BRAZIL: Mills seen fetching better prices on ICE in coming weeks
Published: 11/06/2017, 4:50:28 PM
Brazilian sugar mills will have opportunities in coming weeks to sell sugar at higher prices on New York's ICE exchange and reduce the hedging delay they have been carrying on their books, sugar market experts said on Monday, according to Reuters.
The outlook for the sugar market until at least the end of the first quarter next year is for sustainable values, with potential for spikes at moments, the experts said.
Sugar prices in New York have been hovering around 14 cents per pound for several months, a value considered low by Brazilian producers, after a collapse late last year from five-year highs around 23 cents per pound.
The situation kept mills from hedging their exportable sugar in New York. Archer Consulting estimated that as of the end of September, only 15% of Brazil's centre-south exportable sugar volume was hedged, the lowest level since the 2015/16 crop.
"I believe we will see hedging windows in the next weeks, with prices going above 15 cents in certain moments," Alexandre Figliolino, a sugar and ethanol consultant at MBAgro, told Reuters in the sidelines of a sugar seminar in Sao Paulo.
Figliolino expects some tightness in the global sugar market in coming months. He said price fixation will be spurred by the Brazilian currency having lost value against the dollar in the last month, which allows mills to receive more reais on their sugar exports.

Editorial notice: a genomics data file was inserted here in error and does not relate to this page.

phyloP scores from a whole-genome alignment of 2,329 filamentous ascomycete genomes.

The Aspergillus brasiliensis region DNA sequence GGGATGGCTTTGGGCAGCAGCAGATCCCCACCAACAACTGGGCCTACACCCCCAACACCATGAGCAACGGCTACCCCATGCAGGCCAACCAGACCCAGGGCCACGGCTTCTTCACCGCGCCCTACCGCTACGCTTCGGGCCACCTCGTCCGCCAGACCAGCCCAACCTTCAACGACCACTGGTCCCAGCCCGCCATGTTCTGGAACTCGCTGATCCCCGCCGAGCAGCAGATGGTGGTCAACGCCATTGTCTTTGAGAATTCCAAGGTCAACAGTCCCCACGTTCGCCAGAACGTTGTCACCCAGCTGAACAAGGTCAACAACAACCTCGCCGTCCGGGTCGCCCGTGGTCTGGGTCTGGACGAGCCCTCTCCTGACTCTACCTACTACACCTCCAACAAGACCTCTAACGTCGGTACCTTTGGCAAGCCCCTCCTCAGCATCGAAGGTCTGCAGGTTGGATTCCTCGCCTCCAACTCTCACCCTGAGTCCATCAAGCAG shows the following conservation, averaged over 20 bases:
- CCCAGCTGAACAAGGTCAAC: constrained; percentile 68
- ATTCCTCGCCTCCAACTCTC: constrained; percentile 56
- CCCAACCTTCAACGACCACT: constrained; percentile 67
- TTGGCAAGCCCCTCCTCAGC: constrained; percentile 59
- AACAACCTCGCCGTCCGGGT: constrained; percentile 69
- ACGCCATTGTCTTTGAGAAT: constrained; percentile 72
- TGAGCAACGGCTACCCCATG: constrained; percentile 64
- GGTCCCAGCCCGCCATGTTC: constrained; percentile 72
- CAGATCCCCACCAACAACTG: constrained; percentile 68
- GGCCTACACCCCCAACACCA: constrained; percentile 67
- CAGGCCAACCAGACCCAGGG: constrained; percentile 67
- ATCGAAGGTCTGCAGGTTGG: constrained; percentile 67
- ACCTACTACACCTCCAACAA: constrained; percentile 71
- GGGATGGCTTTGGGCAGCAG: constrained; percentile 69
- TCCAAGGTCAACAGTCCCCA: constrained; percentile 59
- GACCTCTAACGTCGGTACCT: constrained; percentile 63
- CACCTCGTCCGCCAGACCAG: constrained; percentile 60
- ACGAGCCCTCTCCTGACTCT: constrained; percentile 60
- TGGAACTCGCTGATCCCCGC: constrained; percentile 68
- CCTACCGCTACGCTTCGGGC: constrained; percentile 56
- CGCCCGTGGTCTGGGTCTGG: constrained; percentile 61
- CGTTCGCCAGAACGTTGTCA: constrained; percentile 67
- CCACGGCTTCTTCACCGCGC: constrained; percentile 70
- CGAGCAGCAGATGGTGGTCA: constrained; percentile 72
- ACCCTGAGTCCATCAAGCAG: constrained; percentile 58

Paulo Roberto de Souza, Chief Executive Officer of Copersucar, the world's largest sugar cooperative, has a positive outlook for the market until at least April next year, when center-south mills start crushing the new crop and European and Indian supplies hit the market with larger volumes.
"Brazilian mills should take advantage of spikes in prices in the coming weeks, since many of them have sold little," the CEO said.
Archer Consulting's Arnaldo Correa said that an example of that delayed hedging happened last week when funds sharply reduced their sold position and prices did not move much, since mills took the opportunity to sell.
Figliolino believes prices could go up gradually once most of that overdue fixation is reduced. He also sees a trend for more ethanol production next year, as a result of larger local demand and better prices for the biofuel, that would take 2 to 3 million tonnes of sugar out of the market next season.